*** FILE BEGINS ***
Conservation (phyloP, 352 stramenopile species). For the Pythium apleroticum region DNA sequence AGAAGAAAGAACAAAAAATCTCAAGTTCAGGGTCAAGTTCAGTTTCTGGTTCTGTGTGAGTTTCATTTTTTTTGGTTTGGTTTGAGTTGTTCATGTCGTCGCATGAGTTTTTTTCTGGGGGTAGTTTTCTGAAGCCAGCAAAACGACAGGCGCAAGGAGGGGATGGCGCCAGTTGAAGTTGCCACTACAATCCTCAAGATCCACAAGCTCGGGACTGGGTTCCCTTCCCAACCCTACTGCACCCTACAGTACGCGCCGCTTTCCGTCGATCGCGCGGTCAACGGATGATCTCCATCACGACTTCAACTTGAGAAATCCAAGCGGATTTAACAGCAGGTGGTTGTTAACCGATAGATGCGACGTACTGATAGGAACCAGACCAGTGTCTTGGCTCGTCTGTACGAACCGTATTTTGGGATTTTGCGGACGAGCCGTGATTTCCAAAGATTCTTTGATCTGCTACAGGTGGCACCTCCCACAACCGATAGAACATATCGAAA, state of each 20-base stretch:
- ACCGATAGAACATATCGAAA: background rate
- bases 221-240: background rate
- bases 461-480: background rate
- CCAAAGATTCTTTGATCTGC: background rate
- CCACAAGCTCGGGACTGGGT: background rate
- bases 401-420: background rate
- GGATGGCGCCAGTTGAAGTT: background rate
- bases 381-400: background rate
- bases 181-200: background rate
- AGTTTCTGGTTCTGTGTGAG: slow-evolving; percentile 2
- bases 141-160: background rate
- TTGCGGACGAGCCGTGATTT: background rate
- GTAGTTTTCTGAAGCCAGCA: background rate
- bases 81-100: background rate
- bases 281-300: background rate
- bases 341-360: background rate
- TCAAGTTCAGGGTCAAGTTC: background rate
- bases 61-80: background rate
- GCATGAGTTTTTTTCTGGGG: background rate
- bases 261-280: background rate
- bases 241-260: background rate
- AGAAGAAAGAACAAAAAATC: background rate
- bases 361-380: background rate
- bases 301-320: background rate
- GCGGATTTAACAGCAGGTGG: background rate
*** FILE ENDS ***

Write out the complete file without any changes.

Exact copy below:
Conservation (phyloP, 352 stramenopile species). For the Pythium apleroticum region DNA sequence AGAAGAAAGAACAAAAAATCTCAAGTTCAGGGTCAAGTTCAGTTTCTGGTTCTGTGTGAGTTTCATTTTTTTTGGTTTGGTTTGAGTTGTTCATGTCGTCGCATGAGTTTTTTTCTGGGGGTAGTTTTCTGAAGCCAGCAAAACGACAGGCGCAAGGAGGGGATGGCGCCAGTTGAAGTTGCCACTACAATCCTCAAGATCCACAAGCTCGGGACTGGGTTCCCTTCCCAACCCTACTGCACCCTACAGTACGCGCCGCTTTCCGTCGATCGCGCGGTCAACGGATGATCTCCATCACGACTTCAACTTGAGAAATCCAAGCGGATTTAACAGCAGGTGGTTGTTAACCGATAGATGCGACGTACTGATAGGAACCAGACCAGTGTCTTGGCTCGTCTGTACGAACCGTATTTTGGGATTTTGCGGACGAGCCGTGATTTCCAAAGATTCTTTGATCTGCTACAGGTGGCACCTCCCACAACCGATAGAACATATCGAAA, state of each 20-base stretch:
- ACCGATAGAACATATCGAAA: background rate
- bases 221-240: background rate
- bases 461-480: background rate
- CCAAAGATTCTTTGATCTGC: background rate
- CCACAAGCTCGGGACTGGGT: background rate
- bases 401-420: background rate
- GGATGGCGCCAGTTGAAGTT: background rate
- bases 381-400: background rate
- bases 181-200: background rate
- AGTTTCTGGTTCTGTGTGAG: slow-evolving; percentile 2
- bases 141-160: background rate
- TTGCGGACGAGCCGTGATTT: background rate
- GTAGTTTTCTGAAGCCAGCA: background rate
- bases 81-100: background rate
- bases 281-300: background rate
- bases 341-360: background rate
- TCAAGTTCAGGGTCAAGTTC: background rate
- bases 61-80: background rate
- GCATGAGTTTTTTTCTGGGG: background rate
- bases 261-280: background rate
- bases 241-260: background rate
- AGAAGAAAGAACAAAAAATC: background rate
- bases 361-380: background rate
- bases 301-320: background rate
- GCGGATTTAACAGCAGGTGG: background rate